The Charleston School of Law recently sat down with Professor Jean Steadman to talk about her passion for teaching the law. Steadman teaches Contracts, Sales, Business Associations, Drafting Preliminary Agreements, Litigating a Transaction, and Practical International Business Transactions.

Charleston School of Law: Where did you grow up?

Professor Steadman: My dad was a Colonel in the Army, so we traveled all over the place. However, our home base became Washington, DC.

Charleston School of Law: What do you enjoy doing after work? Hobbies, passions?

Professor Steadman: I have a dog, Clementine. We are training for her to become a comfort dog at airports, hospitals, and schools.

I do not watch much TV; I only have streaming services. I spend most of my time listening to music. I am a big music person. I love 80’s music.

Charleston School of Law: What genre of music of the 80’s do you like to listen to?

I am a big British invasion fan. My most played Spotify songs are Squeeze, XTC, the Cure, Fine Young Cannibals, Roxy Music.

Charleston School of Law: What’s your favorite movie all-time?

Professor Steadman: Breakfast at Tiffany’s.

Favorite meal?

Professor Steadman: My favorite meal is an Italian steak, the Florentine. In the United States, a prime rib is similar, but you can’t get a Florentine because the name itself means it has to come from Florence Italy.

Charleston School of Law: Do you have a sweet tooth?

Professor Steadman: I like candy, but I don’t really like chocolate. I will eat chocolate, but I gravitate more towards gummy bears and jellybeans.

Charleston School of Law: Tell me one thing about you that would surprise everybody?

Professor Steadman: I have driven a stick shift since 1984. Every car I have had until recently has been a stick. There is just something about a manual transition that just speaks to me.

When you live in Europe, all the cars are manual. When I came back to the U.S. in 2018, I looked for about two months for a manual transmission and it came down to two used Volkswagen cars. Today’s it is almost impossible to find a manual.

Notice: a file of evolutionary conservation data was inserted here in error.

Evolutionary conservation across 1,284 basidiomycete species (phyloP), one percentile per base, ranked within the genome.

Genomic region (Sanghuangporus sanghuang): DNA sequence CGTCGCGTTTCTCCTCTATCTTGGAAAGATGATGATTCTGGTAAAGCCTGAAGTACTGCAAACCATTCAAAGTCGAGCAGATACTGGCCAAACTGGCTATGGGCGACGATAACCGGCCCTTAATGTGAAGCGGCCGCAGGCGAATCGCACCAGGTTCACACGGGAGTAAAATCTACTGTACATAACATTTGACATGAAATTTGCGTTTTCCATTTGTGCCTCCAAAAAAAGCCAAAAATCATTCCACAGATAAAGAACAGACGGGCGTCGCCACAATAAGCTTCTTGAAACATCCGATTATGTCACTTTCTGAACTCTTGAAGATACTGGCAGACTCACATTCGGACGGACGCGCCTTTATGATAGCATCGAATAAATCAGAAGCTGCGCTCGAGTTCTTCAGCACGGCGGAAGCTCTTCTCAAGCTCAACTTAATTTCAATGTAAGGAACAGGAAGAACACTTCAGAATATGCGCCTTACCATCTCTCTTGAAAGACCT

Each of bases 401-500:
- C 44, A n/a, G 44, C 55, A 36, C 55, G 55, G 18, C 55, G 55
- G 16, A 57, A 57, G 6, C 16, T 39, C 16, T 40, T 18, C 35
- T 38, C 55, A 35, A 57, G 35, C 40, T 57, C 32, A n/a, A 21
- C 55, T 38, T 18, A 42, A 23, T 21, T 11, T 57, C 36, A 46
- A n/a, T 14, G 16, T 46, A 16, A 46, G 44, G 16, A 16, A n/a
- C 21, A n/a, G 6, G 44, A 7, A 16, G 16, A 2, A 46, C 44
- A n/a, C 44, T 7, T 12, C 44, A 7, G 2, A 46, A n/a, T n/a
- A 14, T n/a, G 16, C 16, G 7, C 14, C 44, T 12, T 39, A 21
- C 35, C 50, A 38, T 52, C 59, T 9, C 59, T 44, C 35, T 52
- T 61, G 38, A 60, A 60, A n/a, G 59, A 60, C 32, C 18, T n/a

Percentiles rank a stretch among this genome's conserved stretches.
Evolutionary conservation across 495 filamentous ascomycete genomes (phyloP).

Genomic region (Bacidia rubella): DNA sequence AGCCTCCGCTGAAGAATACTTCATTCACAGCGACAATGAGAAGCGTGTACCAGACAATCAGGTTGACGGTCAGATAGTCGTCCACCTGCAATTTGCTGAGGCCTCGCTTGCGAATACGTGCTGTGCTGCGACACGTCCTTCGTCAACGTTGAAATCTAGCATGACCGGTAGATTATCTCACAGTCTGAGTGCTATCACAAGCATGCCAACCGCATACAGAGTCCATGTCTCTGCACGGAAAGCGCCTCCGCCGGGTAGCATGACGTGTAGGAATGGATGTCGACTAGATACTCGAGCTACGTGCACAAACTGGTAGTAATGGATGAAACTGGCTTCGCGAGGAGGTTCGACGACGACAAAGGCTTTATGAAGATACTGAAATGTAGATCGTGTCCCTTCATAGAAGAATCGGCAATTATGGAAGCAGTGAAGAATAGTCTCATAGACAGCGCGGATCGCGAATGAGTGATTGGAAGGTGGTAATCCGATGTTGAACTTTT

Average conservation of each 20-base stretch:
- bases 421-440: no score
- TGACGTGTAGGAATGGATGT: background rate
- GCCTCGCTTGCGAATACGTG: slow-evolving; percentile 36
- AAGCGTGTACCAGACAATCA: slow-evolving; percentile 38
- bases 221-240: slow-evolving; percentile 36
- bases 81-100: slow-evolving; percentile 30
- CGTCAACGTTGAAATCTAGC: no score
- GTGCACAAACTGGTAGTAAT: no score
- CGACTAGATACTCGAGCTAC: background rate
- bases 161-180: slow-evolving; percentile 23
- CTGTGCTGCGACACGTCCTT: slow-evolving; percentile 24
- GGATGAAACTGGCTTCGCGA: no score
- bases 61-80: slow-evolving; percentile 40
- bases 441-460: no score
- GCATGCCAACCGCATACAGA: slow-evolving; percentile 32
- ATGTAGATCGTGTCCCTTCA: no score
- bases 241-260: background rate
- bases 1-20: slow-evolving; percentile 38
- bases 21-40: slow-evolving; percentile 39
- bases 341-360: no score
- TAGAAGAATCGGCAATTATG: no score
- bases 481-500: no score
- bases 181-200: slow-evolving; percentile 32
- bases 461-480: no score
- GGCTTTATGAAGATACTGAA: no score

Charleston School of Law: After not driving for a while, were you grinding the clutch?

Professor Steadman:  Not at all. It is like second nature. It all comes back to you in a second. Now my son says he is never going to have an automatic. He will have a tough time because they are hard to find.

Charleston School of Law: You practiced law in Italy for almost 20 years. How did you get from the States to Italy?

Professor Steadman: My husband was Italian. He lived in Italy his entire life. I met him when he was only in the US for a week. When we decided to get married, we played a game: I will send my CV to law firms in Italy and he would send his CV to agencies in the United States. Whoever gets the job first, moves. So, I got a job first and moved.

But after years of practicing, I reached the point where I was looking for something else. I knew I wanted to transition into teaching. There is something about when you walk into a classroom, it is an amazing feeling. You want your students to feel the same way, that it’s an awesome experience and you don’t want them just looking at the clock. I just knew immediately that this is where I belong.

Charleston School of Law: How has teaching full-time shaped the way you understand and teach the practice of law?

Professor Steadman: I’m the kind of person that can’t put things down. I cannot settle with good enough. I’m constantly trying to find that student in the room who hasn’t spoken and I want to figure out what resources are going to reach that person.

But the law is evolutionary too, especially commercial law. We get interesting things coming up all the time and I think that gives us an opportunity to bring real life issues into the classroom. I think that gives the students practical experience in seeing the law unfold in front of their eyes as opposed to just reading it in a case book. That makes teaching so fascinating.

Charleston School of Law: Where did your passion to practice law come from?

Professor Steadman: I was a social worker before I went to law school. I enjoyed the work, but I realized quickly that my impact on people’s lives was quite limited. I wanted to do something more substantive to improve the lives of others, and that was what drove me to law school.

I specifically worked with the mentally ill in the homeless shelters in the Washington, DC, and Northern Virginia. We had clients that were on the streets that were mentally ill that we’re not medicated, that we had a hard time getting them treated and medicated. As social workers we were getting as much done as the system would allow us to get these people in a stable housing situation, but within a week or two the meds would wear off and they’d be back on the street. It was just this awful cycle. Two of my clients died, and it was too much for me. I just felt like I was not making enough of a difference in people’s lives.

Professor Jean Steadman

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